There is a woefully long list of must-see movies that I somehow never have seen. I’ve missed out on way too many cultural touchstones and movie related references due to my gaping deficiency in this department. Disney came to the rescue last week by giving me the opportunity to watch Dead Poets Society, a movie I’ve been meaning to see since its release in 1989. Dead Poets Society got a long awaited Blu-ray this month with a special HD release that includes plenty of extras for the fans.
Dead Poets Society claims a lofty perch atop a crowded genre of coming-of-age dramas about inspirational teachers. Here Robin Williams provides the inspiration by way of John Keating, a newly arrived English teacher at the elite Welton Academy prep school for boys. Keating is an alumnus of the school himself and returns to teach in the fall of 1959. Welton is an Ivy Leaguer factory, pumping out legions of highly successful but likely soulless graduates who will go on to make loads of money without ever really tasting life. The school staunchly supports is methodology and results by trumpeting conformity and tradition above individuality.
When Keating arrives at the school, he unabashedly eschews Welton’s usual rigidity. He has returned with a mission to teach his students not only to succeed but to find their own ways through life and, most importantly, to carpe diem. Keating’s unorthodox methods and free thinking are alien to the boys of Welton, and he quickly gains a following among seven friends. Some familiar faces are among the kids in Keating’s class, including a young Ethan Hawke and Robert Sean Leonard. Intrigued by their new curriculum, the boys discover that during his time as a student at Welton Keating was a member of something called the Dead Poets Society. Their interest in the society and in exploring their new possibilities leads them into a school year that will change all their lives forever.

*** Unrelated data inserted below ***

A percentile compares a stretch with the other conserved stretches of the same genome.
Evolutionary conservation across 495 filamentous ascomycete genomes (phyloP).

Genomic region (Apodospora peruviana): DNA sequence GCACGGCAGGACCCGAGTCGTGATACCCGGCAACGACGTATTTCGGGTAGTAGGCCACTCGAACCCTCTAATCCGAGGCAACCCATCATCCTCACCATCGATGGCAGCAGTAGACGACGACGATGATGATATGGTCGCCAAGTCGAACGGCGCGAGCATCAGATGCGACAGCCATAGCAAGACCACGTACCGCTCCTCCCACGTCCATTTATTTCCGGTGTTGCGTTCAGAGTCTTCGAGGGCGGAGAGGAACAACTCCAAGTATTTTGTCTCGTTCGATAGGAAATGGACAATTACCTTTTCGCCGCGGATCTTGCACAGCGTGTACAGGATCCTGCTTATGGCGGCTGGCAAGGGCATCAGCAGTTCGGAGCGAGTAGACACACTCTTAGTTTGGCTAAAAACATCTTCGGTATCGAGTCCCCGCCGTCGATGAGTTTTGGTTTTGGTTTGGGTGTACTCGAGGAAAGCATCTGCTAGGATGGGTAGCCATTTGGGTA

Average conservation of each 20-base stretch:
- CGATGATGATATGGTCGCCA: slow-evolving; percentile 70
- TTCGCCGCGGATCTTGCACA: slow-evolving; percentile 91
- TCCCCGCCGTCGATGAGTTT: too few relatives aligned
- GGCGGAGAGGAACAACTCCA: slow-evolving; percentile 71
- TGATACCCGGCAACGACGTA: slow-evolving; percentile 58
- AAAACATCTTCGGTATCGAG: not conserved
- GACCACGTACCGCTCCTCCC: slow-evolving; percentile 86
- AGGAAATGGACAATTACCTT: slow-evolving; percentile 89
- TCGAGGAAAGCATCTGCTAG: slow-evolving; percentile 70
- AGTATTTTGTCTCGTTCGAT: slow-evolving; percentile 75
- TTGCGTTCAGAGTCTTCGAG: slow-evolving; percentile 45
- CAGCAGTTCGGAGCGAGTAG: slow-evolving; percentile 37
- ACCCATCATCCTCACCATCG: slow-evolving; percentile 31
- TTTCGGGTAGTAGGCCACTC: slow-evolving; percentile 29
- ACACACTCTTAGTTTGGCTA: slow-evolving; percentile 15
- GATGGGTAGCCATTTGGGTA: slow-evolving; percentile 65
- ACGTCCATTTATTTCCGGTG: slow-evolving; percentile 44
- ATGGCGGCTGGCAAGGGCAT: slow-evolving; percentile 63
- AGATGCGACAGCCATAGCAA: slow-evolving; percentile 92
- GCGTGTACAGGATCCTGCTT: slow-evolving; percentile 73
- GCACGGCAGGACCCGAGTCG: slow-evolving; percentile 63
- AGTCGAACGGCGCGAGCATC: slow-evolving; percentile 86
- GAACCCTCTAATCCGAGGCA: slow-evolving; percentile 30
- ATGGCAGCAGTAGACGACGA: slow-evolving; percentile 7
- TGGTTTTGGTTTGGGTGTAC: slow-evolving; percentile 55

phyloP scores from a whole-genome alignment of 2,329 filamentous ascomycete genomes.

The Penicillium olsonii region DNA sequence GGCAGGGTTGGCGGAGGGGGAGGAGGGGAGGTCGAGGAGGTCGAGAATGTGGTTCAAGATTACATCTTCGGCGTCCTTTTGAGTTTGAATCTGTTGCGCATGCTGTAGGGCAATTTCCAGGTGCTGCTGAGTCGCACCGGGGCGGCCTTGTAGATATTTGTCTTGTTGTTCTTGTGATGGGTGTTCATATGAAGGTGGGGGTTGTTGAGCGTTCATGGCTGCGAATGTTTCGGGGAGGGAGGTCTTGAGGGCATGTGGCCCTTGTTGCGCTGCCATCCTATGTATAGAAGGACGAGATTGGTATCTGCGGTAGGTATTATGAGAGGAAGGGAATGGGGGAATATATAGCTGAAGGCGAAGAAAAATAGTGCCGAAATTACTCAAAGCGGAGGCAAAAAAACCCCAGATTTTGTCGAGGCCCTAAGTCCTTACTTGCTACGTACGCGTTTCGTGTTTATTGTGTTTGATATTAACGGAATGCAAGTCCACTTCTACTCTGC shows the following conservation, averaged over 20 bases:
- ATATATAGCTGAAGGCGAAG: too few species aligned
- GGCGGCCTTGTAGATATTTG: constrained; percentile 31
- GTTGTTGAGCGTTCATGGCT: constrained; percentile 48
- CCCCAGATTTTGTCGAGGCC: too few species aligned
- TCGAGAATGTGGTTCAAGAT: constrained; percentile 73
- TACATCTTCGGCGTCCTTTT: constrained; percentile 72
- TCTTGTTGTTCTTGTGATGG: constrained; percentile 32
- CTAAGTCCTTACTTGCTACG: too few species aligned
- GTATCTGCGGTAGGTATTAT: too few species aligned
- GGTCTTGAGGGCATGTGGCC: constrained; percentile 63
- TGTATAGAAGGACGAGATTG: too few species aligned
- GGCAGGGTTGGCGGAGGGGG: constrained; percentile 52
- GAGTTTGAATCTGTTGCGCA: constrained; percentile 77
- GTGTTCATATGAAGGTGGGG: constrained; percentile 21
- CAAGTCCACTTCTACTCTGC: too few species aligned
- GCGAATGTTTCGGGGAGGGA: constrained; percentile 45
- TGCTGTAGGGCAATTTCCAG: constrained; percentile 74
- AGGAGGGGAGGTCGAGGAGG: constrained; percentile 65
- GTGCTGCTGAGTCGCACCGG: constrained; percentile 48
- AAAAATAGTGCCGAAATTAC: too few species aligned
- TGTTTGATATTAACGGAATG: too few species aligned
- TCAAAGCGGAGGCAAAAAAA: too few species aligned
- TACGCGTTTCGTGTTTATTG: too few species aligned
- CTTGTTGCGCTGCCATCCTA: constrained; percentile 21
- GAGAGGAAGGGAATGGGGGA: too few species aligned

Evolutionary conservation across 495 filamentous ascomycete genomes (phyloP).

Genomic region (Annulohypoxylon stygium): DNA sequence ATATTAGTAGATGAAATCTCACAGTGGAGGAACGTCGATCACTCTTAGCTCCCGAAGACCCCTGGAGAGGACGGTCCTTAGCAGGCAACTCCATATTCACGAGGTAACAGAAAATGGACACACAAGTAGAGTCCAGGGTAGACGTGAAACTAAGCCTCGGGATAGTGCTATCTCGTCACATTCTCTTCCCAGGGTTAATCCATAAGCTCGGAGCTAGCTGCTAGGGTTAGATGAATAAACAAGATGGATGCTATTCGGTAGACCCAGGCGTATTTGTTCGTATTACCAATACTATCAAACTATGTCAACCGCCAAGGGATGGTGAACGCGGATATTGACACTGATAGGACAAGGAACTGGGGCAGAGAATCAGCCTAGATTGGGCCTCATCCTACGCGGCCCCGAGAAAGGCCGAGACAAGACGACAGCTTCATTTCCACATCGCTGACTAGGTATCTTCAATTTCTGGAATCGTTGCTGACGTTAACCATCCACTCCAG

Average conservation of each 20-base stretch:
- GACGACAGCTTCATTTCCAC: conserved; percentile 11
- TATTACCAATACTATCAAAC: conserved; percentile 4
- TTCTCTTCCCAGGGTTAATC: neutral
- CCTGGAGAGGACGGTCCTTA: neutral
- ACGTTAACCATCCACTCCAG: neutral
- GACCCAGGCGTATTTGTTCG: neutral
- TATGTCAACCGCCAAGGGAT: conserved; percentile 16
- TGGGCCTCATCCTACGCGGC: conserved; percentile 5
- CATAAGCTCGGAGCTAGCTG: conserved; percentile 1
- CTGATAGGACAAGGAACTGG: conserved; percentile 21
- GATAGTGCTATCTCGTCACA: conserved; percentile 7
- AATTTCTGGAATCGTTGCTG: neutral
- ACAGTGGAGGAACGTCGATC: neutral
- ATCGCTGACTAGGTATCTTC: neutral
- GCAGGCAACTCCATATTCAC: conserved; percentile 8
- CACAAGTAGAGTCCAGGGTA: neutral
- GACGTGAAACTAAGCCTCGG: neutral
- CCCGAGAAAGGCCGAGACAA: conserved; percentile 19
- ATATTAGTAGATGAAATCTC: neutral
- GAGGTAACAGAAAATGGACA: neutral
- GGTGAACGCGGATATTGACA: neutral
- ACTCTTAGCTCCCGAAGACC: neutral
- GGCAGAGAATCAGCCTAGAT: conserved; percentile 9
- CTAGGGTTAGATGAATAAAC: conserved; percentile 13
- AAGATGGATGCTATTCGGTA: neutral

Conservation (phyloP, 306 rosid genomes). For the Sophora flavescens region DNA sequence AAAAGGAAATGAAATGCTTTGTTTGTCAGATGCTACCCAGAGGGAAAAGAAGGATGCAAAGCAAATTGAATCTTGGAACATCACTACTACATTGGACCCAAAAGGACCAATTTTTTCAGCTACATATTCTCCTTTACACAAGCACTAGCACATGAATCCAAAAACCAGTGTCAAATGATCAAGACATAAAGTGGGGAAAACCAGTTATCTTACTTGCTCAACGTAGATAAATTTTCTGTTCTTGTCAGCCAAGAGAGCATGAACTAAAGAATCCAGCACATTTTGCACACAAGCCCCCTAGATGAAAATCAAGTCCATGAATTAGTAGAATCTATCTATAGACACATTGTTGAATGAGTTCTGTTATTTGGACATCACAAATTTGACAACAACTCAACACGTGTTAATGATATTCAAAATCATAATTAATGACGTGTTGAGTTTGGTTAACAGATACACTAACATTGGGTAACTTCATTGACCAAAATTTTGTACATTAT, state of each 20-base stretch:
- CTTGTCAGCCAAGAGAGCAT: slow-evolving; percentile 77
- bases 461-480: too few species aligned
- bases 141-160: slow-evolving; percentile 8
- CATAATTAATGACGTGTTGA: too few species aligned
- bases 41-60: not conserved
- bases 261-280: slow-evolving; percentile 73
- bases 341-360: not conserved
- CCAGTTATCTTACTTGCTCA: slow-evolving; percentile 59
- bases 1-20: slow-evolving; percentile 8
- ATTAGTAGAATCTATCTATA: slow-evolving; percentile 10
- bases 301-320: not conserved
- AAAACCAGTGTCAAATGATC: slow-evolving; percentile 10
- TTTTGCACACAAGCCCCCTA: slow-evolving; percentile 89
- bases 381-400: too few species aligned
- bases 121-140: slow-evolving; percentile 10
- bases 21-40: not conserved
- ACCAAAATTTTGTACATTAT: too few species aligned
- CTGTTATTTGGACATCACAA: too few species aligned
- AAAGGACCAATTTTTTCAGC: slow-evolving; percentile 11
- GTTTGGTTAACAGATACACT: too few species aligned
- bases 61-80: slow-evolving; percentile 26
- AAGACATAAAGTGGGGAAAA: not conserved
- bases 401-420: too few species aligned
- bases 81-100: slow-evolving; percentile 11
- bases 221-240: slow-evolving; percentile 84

While the inspirational teacher genre is not an unusual one, Dead Poets Society distinguishes itself by never pandering and never grabbing at the easy tearjerker moments. The emotion in the movie is genuine and well earned, and the film never goes for the cheap shots, preferring to rely on its own weight to deliver the impacts. There is plenty of triumph and tragedy to go around, and the sensitive and subtle way in which the story plays out elevates it to the top of the genre. Peter Weir’s direction accounts for much of the movie’s success, but just as worthy of praise is Robin Williams in an unusually restrained and gentle role.
This new release comes with a comprehensive audio commentary from Weir, as well as from the cinematographer and writer. There’s also a half hour long retrospective featurette that has the cast looking back on the film’s production. A brief segment of raw cuts from a deleted scene and featurettes about Alan Splet, the film’s sound designer, and the movie’s cinematography round out a complete package. More than two decades after Dead Poets Society released in theaters, this Blu-ray is a fitting tribute to a solid piece of filmmaking.